Aggressive debt, noise from Brexit and concern on cap rates in certain markets might result in some mild wobbles, but overall, Europe is showing all the right fundamentals to continue the placement of capital and repositioning of assets.
LONDON—With Europe accounting for more than half of all air-passenger arrivals—some 600 million in 2016 and likely to increase to 900 million per year over the next 10 years—sources said the continent is still considered a shining star for investors.
During a recent panel at the Hotel Investment Conference Europe, better known as Hot.E., titled “Expert views from the International Hotel Investment Council,” Cody Bradshaw, managing director and head of European hotels at Starwood Capital Group, said the conclusion of his team of asset strategists is that Europe is the top global market for hotel investment.
“Its supply-demand fundamentals are more compelling,” Bradshaw said. “On the demand side, it has grown 3% per annum as far back as tracking goes, and now it is 4%. Reasons for this include aircraft design and fuel, which opens up a lot of secondary cities. And its supply since records began has been around 1%, which is unheard of, regardless of moratoriums.”
But that doesn’t mean other markets throughout the world are suffering, panelists said.
“There is not a lot of distress globally,” said Majid Mangalji, president of Westmont Hospitality Group. “The U.S. is always good in terms of value-add, but Europe will see the most exciting opportunities.”
Bradshaw said Starwood Capital has concentrated on assets in Spain, while Guus Bakker, CEO of Europe, Middle East and Africa at Frasers Hospitality, said Frasers is putting its Malmaison brand in Ireland, which, along with Portugal, Greece and Spain, suffered greatly from distress during and after the recession.
“We bet on the Spanish market earlier than others, and there was first-mover advantage, but no one expected the Spanish market to bounce back as much as it did,” Bradshaw said. “There still are hundreds of resorts throughout Spain that can be repositioned and see upside through distribution. What you are seeing in Spain in upside is sustainable.”
Bakker said Frasers’ No. 1 thrust to obtain upside will be by repositioning food and beverage.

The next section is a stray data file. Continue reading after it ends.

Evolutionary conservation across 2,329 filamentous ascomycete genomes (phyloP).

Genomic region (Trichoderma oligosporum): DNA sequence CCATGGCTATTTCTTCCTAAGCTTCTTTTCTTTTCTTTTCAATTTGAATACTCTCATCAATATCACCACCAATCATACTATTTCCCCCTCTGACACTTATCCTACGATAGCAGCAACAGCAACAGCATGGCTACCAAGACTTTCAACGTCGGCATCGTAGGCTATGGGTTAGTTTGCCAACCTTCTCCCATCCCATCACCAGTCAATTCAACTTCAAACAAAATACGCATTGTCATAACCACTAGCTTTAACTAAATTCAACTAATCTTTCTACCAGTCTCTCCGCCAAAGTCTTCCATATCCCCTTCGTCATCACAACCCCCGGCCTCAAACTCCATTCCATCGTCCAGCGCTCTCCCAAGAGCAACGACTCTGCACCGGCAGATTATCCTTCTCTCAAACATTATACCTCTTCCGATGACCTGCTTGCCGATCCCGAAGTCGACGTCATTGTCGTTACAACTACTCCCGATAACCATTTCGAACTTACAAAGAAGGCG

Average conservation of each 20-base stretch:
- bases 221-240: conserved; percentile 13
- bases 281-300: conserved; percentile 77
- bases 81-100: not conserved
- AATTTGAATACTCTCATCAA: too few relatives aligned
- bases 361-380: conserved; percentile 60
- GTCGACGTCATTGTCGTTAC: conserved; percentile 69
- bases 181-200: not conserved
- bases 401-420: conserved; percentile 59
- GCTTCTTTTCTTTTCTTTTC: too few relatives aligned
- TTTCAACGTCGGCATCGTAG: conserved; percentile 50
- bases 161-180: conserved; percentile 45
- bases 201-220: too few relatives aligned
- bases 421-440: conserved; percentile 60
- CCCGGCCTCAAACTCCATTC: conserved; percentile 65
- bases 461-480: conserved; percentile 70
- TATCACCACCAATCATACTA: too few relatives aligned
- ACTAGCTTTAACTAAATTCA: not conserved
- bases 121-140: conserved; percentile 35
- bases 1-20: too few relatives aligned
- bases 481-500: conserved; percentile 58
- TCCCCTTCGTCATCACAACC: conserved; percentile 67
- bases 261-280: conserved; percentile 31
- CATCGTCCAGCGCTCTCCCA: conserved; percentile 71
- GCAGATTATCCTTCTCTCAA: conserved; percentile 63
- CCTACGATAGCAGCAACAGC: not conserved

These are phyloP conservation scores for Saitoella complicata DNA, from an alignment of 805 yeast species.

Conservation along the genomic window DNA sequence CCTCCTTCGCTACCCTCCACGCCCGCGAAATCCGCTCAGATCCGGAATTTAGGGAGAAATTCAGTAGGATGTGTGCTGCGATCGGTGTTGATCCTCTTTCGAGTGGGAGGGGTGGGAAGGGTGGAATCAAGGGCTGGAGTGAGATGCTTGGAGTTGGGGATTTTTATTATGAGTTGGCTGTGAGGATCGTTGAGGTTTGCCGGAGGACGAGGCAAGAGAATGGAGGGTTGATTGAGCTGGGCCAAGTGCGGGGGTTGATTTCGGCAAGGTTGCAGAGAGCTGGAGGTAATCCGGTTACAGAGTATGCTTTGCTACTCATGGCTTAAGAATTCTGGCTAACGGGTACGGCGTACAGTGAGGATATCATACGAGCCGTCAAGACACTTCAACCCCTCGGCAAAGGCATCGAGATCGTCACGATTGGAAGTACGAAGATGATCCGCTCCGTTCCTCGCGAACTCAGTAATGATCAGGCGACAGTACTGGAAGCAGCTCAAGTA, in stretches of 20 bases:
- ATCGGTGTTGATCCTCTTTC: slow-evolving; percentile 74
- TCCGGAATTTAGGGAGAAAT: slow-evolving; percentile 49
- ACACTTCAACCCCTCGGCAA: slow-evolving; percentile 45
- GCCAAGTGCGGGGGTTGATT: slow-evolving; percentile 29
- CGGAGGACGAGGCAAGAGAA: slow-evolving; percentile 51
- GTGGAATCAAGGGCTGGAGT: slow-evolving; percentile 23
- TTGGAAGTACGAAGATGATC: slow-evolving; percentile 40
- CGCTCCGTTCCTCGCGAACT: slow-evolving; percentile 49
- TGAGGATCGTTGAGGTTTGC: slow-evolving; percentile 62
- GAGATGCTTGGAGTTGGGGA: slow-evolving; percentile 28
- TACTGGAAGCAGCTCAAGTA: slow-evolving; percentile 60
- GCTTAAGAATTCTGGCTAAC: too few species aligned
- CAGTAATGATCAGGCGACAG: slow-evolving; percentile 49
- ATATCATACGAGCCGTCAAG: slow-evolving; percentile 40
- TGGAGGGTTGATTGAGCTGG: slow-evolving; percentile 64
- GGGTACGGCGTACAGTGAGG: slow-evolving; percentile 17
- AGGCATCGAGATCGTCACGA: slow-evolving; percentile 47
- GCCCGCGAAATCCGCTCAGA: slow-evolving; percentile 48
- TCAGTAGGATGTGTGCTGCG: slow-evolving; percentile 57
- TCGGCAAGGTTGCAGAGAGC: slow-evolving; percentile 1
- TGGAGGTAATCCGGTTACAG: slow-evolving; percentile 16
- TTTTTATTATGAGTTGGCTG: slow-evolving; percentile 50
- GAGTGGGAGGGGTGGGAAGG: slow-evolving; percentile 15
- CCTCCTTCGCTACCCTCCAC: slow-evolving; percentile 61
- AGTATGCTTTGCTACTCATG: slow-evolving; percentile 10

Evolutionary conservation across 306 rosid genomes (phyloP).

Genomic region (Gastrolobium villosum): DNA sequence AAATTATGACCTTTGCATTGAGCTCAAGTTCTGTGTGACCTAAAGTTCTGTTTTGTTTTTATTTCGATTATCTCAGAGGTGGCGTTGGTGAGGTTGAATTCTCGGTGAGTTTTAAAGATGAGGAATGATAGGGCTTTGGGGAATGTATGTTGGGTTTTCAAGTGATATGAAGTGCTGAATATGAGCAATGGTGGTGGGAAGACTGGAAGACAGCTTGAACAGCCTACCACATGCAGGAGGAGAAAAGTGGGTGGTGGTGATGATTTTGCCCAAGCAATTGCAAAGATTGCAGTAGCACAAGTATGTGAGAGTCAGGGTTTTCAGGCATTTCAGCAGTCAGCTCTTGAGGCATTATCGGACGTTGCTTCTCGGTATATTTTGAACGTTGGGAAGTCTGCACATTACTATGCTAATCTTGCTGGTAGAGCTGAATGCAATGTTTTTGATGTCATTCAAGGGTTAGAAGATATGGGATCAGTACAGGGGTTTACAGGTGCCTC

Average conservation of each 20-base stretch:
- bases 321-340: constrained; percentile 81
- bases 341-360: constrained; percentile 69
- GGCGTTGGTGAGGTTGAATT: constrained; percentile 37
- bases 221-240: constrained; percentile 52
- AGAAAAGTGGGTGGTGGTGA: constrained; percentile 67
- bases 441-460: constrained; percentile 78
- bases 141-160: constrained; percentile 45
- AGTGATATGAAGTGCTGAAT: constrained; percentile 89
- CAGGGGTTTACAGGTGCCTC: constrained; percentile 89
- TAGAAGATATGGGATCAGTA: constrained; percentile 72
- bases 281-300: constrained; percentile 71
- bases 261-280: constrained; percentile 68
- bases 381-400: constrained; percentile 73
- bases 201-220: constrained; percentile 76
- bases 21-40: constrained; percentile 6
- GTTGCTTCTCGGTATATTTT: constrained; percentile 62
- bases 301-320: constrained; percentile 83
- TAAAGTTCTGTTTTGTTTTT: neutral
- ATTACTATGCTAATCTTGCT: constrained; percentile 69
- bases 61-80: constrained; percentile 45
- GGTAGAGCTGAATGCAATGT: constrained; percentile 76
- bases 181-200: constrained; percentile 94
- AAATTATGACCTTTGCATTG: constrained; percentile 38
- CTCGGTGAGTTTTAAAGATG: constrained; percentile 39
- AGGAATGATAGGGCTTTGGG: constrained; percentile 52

General economic conditions throughout Europe are continuing to improve, panelists said.
“We’re seeing enormous rotation of capital into Europe, and this is due to economics, and gross domestic growth against the underlying performance of assets,” said Steffen Doyle, managing director and co-head of European real estate investment banking at Credit Suisse. “The definite perception is that political solidity is far more present in Europe, not in the U.S. or Asia. Perhaps the exception is Brexit, but transactions are still being done, and there has been no disastrous fall as a result in the United Kingdom.”
The other banker on the panel, Tim Helliwell, head of hotel finance at Barclays Bank, said he is equally optimistic.
“Here, in the last year, looking at the Dutch, Italian, French and Germany elections, everything went very smoothly, and where it could have been rocky,” Helliwell said. “Numbers in Europe have not been stellar, but they have been confident.”
There’s also a chance that Brexit might affect the U.K. a bit less than anticipated, he said.
“As for Brexit, there will be a lot of noise, and we are all hopeful for a softer Brexit,” Helliwell said. “Barclaycard does a monthly report, and as the card accounts for a lot of spending, it’s a good gauge, so if you look since the Brexit vote last June, there has been 4% year-on-year growth until March of this year, then 3%, perhaps down to 2%.”